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The earliest toy trains were made from lead and had no moving parts. Some had wheels that turned, but these needed to be pulled or pushed. A few of the early 19th-century push toy trains were made from tinplate, like the large, durable, stylized locomotive toys from the U.S., which were painted gold and red and decorated with hearts and flowers. model trains dc

Around 1875, technological improvements in materials and manufacturing allowed tin to be scraped, cut, rolled, and lithographed faster than previously.
Toy trains were altered when Märklin, a German company which specialized in doll house accessories, sought to create an equal toy for boys where a continuous revenue stream could be guaranteed by selling add-on accessories for decades after the initial purchase. In addition to boxed sets containing a train and track, Märklin offered additional track, rolling stock, and buildings offered separately, creating the predecessor to the modern model train layout featuring scenery and buildings in addition to a working train.

Electric trains adopted, with the first appearing in 1897, made by the U.S. company Carlisle & Finch. As residential use of electricity became more common from the early 20th century, electrical trains gained popularity and as time went on, these electrical trains grew in sophistication, gaining lighting, the ability to change management, to emit a whistling sound, to smoke, to remotely couple and uncouple cars as well as load and unload freight. Toy trains by the first half of the 20th century were often made of lithographed tin; later trains were often made mostly of plastic.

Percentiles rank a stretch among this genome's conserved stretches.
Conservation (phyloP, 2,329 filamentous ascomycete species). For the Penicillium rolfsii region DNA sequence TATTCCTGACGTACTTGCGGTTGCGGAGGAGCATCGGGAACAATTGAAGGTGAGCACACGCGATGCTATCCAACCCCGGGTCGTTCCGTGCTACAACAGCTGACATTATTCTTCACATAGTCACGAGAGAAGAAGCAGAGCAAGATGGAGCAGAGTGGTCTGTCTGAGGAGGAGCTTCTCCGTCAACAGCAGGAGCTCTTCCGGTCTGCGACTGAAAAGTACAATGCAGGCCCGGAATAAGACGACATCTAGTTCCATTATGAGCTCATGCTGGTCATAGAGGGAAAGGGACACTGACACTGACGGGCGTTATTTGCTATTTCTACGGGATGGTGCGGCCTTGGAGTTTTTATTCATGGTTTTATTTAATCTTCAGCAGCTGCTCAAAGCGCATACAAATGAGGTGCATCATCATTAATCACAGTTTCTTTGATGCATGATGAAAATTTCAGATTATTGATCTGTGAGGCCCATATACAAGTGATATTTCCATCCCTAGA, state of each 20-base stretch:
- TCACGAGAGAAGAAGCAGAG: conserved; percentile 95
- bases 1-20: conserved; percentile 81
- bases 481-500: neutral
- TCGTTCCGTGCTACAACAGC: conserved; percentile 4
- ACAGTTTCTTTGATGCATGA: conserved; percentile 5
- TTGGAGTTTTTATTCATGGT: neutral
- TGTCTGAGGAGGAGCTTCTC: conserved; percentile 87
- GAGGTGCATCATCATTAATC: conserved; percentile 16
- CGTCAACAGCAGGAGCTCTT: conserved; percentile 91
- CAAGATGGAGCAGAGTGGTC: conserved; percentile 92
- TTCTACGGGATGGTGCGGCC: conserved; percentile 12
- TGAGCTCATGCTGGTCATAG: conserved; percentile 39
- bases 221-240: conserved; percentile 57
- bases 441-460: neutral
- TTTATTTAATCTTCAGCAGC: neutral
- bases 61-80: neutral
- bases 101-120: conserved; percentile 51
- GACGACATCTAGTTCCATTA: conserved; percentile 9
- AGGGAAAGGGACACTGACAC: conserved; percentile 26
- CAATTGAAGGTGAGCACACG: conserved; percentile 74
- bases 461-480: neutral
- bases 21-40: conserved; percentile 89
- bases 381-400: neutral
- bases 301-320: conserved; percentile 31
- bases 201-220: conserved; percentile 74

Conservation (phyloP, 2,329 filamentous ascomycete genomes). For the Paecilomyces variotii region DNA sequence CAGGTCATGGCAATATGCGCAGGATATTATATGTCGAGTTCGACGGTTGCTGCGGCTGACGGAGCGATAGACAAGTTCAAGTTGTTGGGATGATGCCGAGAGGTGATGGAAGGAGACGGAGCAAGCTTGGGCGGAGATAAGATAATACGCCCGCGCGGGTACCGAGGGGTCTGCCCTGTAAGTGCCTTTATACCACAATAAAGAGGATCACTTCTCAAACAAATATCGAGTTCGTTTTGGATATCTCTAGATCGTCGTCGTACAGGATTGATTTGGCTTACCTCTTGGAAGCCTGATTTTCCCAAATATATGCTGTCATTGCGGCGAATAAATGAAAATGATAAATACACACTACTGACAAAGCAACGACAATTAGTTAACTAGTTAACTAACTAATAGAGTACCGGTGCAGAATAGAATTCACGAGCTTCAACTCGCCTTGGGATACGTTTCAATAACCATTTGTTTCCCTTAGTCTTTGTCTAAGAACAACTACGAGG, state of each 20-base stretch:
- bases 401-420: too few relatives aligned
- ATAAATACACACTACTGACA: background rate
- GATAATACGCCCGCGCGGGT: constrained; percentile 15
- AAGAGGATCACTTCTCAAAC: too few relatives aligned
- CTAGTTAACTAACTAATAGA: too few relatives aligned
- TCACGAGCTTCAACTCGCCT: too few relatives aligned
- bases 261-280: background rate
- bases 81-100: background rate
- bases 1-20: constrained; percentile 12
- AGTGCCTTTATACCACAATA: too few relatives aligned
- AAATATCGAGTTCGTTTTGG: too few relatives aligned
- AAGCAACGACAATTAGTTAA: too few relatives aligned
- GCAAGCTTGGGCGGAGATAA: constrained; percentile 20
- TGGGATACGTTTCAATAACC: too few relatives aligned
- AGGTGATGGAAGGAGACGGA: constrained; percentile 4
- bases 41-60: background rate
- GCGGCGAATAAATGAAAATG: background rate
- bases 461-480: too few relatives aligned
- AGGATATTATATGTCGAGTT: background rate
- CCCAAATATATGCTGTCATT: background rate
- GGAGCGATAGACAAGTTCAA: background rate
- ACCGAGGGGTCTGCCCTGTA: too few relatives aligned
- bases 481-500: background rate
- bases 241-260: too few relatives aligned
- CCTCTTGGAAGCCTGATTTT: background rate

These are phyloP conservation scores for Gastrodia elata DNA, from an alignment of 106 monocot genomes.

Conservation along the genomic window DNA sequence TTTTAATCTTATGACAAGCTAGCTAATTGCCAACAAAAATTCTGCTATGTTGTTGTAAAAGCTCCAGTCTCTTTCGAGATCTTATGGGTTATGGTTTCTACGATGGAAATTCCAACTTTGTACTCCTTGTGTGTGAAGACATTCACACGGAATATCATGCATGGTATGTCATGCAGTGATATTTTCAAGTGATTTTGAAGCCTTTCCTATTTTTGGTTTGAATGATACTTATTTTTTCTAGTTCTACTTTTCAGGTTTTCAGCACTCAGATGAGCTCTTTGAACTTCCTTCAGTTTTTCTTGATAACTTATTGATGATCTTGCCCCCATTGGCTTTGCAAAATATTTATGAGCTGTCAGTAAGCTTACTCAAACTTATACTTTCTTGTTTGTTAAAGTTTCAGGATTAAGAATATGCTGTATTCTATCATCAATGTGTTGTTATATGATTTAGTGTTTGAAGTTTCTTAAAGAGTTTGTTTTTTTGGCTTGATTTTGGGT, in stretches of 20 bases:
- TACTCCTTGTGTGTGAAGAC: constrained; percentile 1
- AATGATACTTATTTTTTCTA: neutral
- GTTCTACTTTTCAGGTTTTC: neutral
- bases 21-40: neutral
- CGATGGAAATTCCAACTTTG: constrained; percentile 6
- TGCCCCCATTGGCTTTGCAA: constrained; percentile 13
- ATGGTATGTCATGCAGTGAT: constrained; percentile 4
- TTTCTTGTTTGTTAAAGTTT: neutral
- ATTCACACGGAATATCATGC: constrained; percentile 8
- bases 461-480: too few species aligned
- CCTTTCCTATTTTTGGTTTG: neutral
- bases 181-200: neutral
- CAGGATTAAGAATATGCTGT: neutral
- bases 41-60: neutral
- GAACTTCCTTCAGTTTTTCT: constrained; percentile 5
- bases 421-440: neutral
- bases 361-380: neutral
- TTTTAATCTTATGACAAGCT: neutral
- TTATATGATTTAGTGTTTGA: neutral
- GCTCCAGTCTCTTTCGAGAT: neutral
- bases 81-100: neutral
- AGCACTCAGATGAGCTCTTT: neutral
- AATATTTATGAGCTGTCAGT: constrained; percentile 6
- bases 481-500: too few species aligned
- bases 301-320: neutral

Pull toys and wind-up trains were marketed by children, while electric trains were marketed towards teens, particularly teenaged boys. It was during the 1950s the modern emphasis on realism in model railroading began to grab on.

Today, S gauge and O gauge railroads are still considered toy trains by their own adherents and are often accessorized with semi-scale model buildings by Plasticville or K-Line (who owns the rights to the Plasticville-like buildings created by Marx from the 1950s into the 1970s). However, due to their high cost, one is more likely to locate an HO scale or N scale train set at a toy shop than an O scale collection.

Many modern electric toy trains comprise sophisticated electronic equipment which exude digitized sound effects and allow the operator to safely and easily run several remote controller trains on a single loop of track. In recent years, many toy rail operators may operate a train using a TV camera at the front of the engine and hooked up to a screen, such as computer monitor. This will show an image, like that of a genuine (smaller size) railroad)

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